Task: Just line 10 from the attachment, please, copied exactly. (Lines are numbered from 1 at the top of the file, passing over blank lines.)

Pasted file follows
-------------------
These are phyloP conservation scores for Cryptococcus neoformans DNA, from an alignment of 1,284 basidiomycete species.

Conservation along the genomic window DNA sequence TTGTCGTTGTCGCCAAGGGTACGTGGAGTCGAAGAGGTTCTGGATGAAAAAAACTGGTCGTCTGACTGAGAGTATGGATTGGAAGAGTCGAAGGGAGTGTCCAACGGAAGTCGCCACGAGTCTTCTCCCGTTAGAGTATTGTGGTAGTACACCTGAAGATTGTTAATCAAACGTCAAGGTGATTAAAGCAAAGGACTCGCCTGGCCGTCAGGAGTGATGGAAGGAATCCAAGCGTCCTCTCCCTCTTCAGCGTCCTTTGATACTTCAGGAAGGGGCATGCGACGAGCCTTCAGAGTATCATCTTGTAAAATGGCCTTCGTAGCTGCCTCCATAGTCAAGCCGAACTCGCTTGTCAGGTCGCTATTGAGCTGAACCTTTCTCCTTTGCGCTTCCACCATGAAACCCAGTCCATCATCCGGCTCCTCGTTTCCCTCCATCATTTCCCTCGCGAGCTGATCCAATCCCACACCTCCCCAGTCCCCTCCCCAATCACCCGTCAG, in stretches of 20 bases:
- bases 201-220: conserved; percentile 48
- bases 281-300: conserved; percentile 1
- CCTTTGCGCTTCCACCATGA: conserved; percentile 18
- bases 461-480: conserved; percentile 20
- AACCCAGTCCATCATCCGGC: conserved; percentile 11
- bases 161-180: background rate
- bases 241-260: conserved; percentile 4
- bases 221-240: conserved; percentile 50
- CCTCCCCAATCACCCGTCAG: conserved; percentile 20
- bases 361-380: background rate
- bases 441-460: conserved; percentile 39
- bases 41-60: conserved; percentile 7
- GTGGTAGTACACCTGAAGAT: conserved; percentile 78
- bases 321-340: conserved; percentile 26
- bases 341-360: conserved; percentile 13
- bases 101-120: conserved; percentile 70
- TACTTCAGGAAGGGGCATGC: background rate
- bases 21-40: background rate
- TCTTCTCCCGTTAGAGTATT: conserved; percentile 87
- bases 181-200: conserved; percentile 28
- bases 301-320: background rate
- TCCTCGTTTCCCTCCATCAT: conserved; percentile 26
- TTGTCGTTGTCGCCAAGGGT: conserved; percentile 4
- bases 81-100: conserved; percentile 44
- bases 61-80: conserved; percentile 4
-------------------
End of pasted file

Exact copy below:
- bases 221-240: conserved; percentile 50